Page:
2017.12.03. 12:44
@alyssaaphillips yeh ik... still trying to work out why u wanted to


2017.12.03. 18:14
Tim Allen is all dogs.


2017.12.04. 21:51
@lisaastein 😂😂😂😂😂😂


2017.12.05. 03:47
This is such a beautiful picture and love her talk!


2017.12.05. 20:16
Call home please.


2017.12.05. 21:27
Weird but cool


2017.12.10. 05:07


2017.12.12. 18:13
Brilliant concept and beautiful tones!



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In “Star Wars: Episode VI Return of the Jedi,” the Death Star II is actually a flipped image of this one shown. It may seem like an unremarkable detail from the Lucasfilm Archives, but this photo depicts a version that the general public wouldn't be able to see otherwise. It appears in artist Taryn Simon's project, “An American Index of the Hidden and Unfamiliar." Taryn's work documents culturally significant subjects that lie hidden within the borders of the United States, confronting the divide between those with and without the privilege of access. To watch Taryn’s #TEDTalk, visit go.ted.com/secretsites #starwars #lastjedi

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These children are reading inside of a mud cave. It’s part of a school in Bangladesh that is made entirely out of dirt and bamboo. Architect Anna Heringer designed it for her thesis project 13 years ago to show that you can create cozy and beautiful structures using only natural materials. “There are a lot of resources given by nature for free -- all we need is our sensitivity to see them and our creativity to use them," she says. To watch her #TEDTalk, visit go.ted.com/mudbuildings Photo by Rolf Bauerdick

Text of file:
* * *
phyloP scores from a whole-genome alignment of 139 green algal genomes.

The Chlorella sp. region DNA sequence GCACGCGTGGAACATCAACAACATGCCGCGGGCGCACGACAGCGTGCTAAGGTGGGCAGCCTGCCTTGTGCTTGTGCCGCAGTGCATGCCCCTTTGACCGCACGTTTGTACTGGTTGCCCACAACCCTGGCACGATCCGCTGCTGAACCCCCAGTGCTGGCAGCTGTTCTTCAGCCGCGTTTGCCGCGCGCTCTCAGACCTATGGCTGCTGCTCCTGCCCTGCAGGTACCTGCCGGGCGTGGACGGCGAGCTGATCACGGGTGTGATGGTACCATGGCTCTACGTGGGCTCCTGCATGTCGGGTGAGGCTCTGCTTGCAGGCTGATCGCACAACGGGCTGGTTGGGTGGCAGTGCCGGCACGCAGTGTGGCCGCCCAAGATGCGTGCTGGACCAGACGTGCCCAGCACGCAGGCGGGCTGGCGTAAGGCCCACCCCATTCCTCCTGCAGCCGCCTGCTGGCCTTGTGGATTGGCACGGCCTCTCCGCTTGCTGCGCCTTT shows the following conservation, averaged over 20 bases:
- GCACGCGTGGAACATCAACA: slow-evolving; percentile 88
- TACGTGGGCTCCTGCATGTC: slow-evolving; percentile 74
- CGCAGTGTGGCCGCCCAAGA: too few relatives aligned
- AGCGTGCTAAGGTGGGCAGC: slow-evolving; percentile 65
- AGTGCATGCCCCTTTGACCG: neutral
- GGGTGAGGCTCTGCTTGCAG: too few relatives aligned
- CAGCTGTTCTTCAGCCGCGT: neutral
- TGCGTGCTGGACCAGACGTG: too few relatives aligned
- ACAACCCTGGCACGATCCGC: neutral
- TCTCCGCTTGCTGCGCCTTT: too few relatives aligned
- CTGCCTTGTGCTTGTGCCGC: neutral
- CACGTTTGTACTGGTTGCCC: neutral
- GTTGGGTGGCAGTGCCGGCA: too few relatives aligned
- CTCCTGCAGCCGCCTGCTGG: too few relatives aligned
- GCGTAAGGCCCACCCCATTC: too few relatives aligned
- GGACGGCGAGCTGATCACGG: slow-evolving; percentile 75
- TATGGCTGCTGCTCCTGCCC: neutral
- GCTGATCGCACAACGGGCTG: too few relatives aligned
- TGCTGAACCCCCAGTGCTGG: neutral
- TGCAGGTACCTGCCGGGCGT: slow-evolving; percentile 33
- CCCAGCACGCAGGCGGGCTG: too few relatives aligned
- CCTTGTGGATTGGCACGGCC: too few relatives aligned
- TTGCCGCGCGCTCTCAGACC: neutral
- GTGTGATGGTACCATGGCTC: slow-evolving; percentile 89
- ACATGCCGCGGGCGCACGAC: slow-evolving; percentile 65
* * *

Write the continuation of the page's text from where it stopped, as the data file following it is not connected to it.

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The textile industry is one of the most polluting in the world. Thanks to the rise of fast fashion, textile waste is filling our landfills -- and often the materials are made up of harmful petroleum-based chemicals left over from the dyeing process. But what if we could dye textiles with pigment produced by bacteria? That’s what designer Natsai Audrey Chieza decided to do. Streptomyces coelicolor is a bacteria that can grow directly on silk, and each colony produces a unique pigment. With enough cells, you can dye an entire cloth like the one pictured here. The result is bright and vibrant color created without the use of any chemicals. “You can start to see how imaginative and inspiring modes of making exist in nature that we can use to build capacity around new bio-based industries,” says Natsai. “Biotechnology is going to touch every part of our lived experience.” To see more of @faberfutures’s work and learn how the process works, watch her #TEDTalk at go.ted.com/bacteriafashion